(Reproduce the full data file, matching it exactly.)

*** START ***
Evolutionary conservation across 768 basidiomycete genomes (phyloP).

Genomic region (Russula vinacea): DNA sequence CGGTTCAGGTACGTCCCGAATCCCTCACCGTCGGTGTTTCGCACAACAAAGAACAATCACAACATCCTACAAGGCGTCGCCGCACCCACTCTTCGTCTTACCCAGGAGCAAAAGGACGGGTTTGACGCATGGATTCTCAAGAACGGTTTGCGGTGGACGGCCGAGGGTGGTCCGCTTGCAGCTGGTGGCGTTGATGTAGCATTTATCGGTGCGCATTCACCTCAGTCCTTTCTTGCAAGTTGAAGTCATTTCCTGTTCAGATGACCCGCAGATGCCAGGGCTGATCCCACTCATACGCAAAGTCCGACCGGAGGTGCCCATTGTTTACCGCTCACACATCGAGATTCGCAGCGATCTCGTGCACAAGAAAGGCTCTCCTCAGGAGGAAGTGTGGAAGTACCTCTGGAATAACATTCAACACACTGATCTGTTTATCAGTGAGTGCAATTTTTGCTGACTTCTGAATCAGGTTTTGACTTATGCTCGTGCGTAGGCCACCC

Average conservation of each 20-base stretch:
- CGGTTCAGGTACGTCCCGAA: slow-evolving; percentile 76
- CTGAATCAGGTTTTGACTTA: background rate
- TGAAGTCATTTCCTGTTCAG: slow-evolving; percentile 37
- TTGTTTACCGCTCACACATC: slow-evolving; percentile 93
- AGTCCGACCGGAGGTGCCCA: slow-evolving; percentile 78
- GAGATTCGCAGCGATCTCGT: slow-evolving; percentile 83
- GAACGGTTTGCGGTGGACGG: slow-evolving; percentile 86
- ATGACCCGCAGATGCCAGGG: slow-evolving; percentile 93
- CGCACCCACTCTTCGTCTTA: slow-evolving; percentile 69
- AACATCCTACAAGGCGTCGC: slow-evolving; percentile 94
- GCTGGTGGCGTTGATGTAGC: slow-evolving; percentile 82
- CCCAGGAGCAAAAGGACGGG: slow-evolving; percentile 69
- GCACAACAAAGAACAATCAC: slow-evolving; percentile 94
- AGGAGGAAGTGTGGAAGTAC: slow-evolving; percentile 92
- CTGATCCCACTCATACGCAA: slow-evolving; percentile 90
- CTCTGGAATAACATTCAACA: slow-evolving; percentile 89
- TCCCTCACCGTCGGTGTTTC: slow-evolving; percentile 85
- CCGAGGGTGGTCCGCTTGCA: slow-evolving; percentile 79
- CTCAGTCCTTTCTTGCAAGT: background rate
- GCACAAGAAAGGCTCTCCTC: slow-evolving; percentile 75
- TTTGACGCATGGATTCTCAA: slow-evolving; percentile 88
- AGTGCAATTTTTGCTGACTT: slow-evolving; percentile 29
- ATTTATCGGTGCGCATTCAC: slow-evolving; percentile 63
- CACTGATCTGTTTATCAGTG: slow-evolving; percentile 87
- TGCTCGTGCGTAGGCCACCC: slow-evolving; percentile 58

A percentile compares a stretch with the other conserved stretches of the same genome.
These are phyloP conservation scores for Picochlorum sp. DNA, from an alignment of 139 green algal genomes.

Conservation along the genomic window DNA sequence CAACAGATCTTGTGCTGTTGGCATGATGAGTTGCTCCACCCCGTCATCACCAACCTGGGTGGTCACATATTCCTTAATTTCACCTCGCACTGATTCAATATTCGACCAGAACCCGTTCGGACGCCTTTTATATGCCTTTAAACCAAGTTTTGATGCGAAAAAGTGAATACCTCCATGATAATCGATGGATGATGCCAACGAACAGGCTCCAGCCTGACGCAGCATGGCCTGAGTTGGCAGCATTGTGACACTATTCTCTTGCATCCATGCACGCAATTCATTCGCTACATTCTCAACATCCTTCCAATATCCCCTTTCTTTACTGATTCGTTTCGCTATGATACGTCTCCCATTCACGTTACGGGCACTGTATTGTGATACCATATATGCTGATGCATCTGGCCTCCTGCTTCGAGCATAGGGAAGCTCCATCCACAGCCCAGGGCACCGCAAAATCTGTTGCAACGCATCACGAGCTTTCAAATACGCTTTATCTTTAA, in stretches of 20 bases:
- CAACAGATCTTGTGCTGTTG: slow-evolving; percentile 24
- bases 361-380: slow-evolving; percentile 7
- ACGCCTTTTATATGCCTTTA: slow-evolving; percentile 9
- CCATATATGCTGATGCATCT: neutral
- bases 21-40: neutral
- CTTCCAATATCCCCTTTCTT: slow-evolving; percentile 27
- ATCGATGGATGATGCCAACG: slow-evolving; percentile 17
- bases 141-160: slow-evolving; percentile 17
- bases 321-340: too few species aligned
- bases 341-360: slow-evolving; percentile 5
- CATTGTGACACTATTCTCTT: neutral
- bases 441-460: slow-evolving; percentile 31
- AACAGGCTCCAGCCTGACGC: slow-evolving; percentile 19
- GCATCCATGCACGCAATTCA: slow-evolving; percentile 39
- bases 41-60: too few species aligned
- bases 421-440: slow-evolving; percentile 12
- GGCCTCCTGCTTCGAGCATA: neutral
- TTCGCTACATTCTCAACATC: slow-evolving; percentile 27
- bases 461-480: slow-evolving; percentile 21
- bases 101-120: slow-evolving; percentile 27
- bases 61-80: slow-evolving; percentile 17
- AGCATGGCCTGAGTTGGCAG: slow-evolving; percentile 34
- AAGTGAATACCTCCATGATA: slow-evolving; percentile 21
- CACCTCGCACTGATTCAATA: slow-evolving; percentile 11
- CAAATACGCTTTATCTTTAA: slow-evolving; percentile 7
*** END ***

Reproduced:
Evolutionary conservation across 768 basidiomycete genomes (phyloP).

Genomic region (Russula vinacea): DNA sequence CGGTTCAGGTACGTCCCGAATCCCTCACCGTCGGTGTTTCGCACAACAAAGAACAATCACAACATCCTACAAGGCGTCGCCGCACCCACTCTTCGTCTTACCCAGGAGCAAAAGGACGGGTTTGACGCATGGATTCTCAAGAACGGTTTGCGGTGGACGGCCGAGGGTGGTCCGCTTGCAGCTGGTGGCGTTGATGTAGCATTTATCGGTGCGCATTCACCTCAGTCCTTTCTTGCAAGTTGAAGTCATTTCCTGTTCAGATGACCCGCAGATGCCAGGGCTGATCCCACTCATACGCAAAGTCCGACCGGAGGTGCCCATTGTTTACCGCTCACACATCGAGATTCGCAGCGATCTCGTGCACAAGAAAGGCTCTCCTCAGGAGGAAGTGTGGAAGTACCTCTGGAATAACATTCAACACACTGATCTGTTTATCAGTGAGTGCAATTTTTGCTGACTTCTGAATCAGGTTTTGACTTATGCTCGTGCGTAGGCCACCC

Average conservation of each 20-base stretch:
- CGGTTCAGGTACGTCCCGAA: slow-evolving; percentile 76
- CTGAATCAGGTTTTGACTTA: background rate
- TGAAGTCATTTCCTGTTCAG: slow-evolving; percentile 37
- TTGTTTACCGCTCACACATC: slow-evolving; percentile 93
- AGTCCGACCGGAGGTGCCCA: slow-evolving; percentile 78
- GAGATTCGCAGCGATCTCGT: slow-evolving; percentile 83
- GAACGGTTTGCGGTGGACGG: slow-evolving; percentile 86
- ATGACCCGCAGATGCCAGGG: slow-evolving; percentile 93
- CGCACCCACTCTTCGTCTTA: slow-evolving; percentile 69
- AACATCCTACAAGGCGTCGC: slow-evolving; percentile 94
- GCTGGTGGCGTTGATGTAGC: slow-evolving; percentile 82
- CCCAGGAGCAAAAGGACGGG: slow-evolving; percentile 69
- GCACAACAAAGAACAATCAC: slow-evolving; percentile 94
- AGGAGGAAGTGTGGAAGTAC: slow-evolving; percentile 92
- CTGATCCCACTCATACGCAA: slow-evolving; percentile 90
- CTCTGGAATAACATTCAACA: slow-evolving; percentile 89
- TCCCTCACCGTCGGTGTTTC: slow-evolving; percentile 85
- CCGAGGGTGGTCCGCTTGCA: slow-evolving; percentile 79
- CTCAGTCCTTTCTTGCAAGT: background rate
- GCACAAGAAAGGCTCTCCTC: slow-evolving; percentile 75
- TTTGACGCATGGATTCTCAA: slow-evolving; percentile 88
- AGTGCAATTTTTGCTGACTT: slow-evolving; percentile 29
- ATTTATCGGTGCGCATTCAC: slow-evolving; percentile 63
- CACTGATCTGTTTATCAGTG: slow-evolving; percentile 87
- TGCTCGTGCGTAGGCCACCC: slow-evolving; percentile 58

A percentile compares a stretch with the other conserved stretches of the same genome.
These are phyloP conservation scores for Picochlorum sp. DNA, from an alignment of 139 green algal genomes.

Conservation along the genomic window DNA sequence CAACAGATCTTGTGCTGTTGGCATGATGAGTTGCTCCACCCCGTCATCACCAACCTGGGTGGTCACATATTCCTTAATTTCACCTCGCACTGATTCAATATTCGACCAGAACCCGTTCGGACGCCTTTTATATGCCTTTAAACCAAGTTTTGATGCGAAAAAGTGAATACCTCCATGATAATCGATGGATGATGCCAACGAACAGGCTCCAGCCTGACGCAGCATGGCCTGAGTTGGCAGCATTGTGACACTATTCTCTTGCATCCATGCACGCAATTCATTCGCTACATTCTCAACATCCTTCCAATATCCCCTTTCTTTACTGATTCGTTTCGCTATGATACGTCTCCCATTCACGTTACGGGCACTGTATTGTGATACCATATATGCTGATGCATCTGGCCTCCTGCTTCGAGCATAGGGAAGCTCCATCCACAGCCCAGGGCACCGCAAAATCTGTTGCAACGCATCACGAGCTTTCAAATACGCTTTATCTTTAA, in stretches of 20 bases:
- CAACAGATCTTGTGCTGTTG: slow-evolving; percentile 24
- bases 361-380: slow-evolving; percentile 7
- ACGCCTTTTATATGCCTTTA: slow-evolving; percentile 9
- CCATATATGCTGATGCATCT: neutral
- bases 21-40: neutral
- CTTCCAATATCCCCTTTCTT: slow-evolving; percentile 27
- ATCGATGGATGATGCCAACG: slow-evolving; percentile 17
- bases 141-160: slow-evolving; percentile 17
- bases 321-340: too few species aligned
- bases 341-360: slow-evolving; percentile 5
- CATTGTGACACTATTCTCTT: neutral
- bases 441-460: slow-evolving; percentile 31
- AACAGGCTCCAGCCTGACGC: slow-evolving; percentile 19
- GCATCCATGCACGCAATTCA: slow-evolving; percentile 39
- bases 41-60: too few species aligned
- bases 421-440: slow-evolving; percentile 12
- GGCCTCCTGCTTCGAGCATA: neutral
- TTCGCTACATTCTCAACATC: slow-evolving; percentile 27
- bases 461-480: slow-evolving; percentile 21
- bases 101-120: slow-evolving; percentile 27
- bases 61-80: slow-evolving; percentile 17
- AGCATGGCCTGAGTTGGCAG: slow-evolving; percentile 34
- AAGTGAATACCTCCATGATA: slow-evolving; percentile 21
- CACCTCGCACTGATTCAATA: slow-evolving; percentile 11
- CAAATACGCTTTATCTTTAA: slow-evolving; percentile 7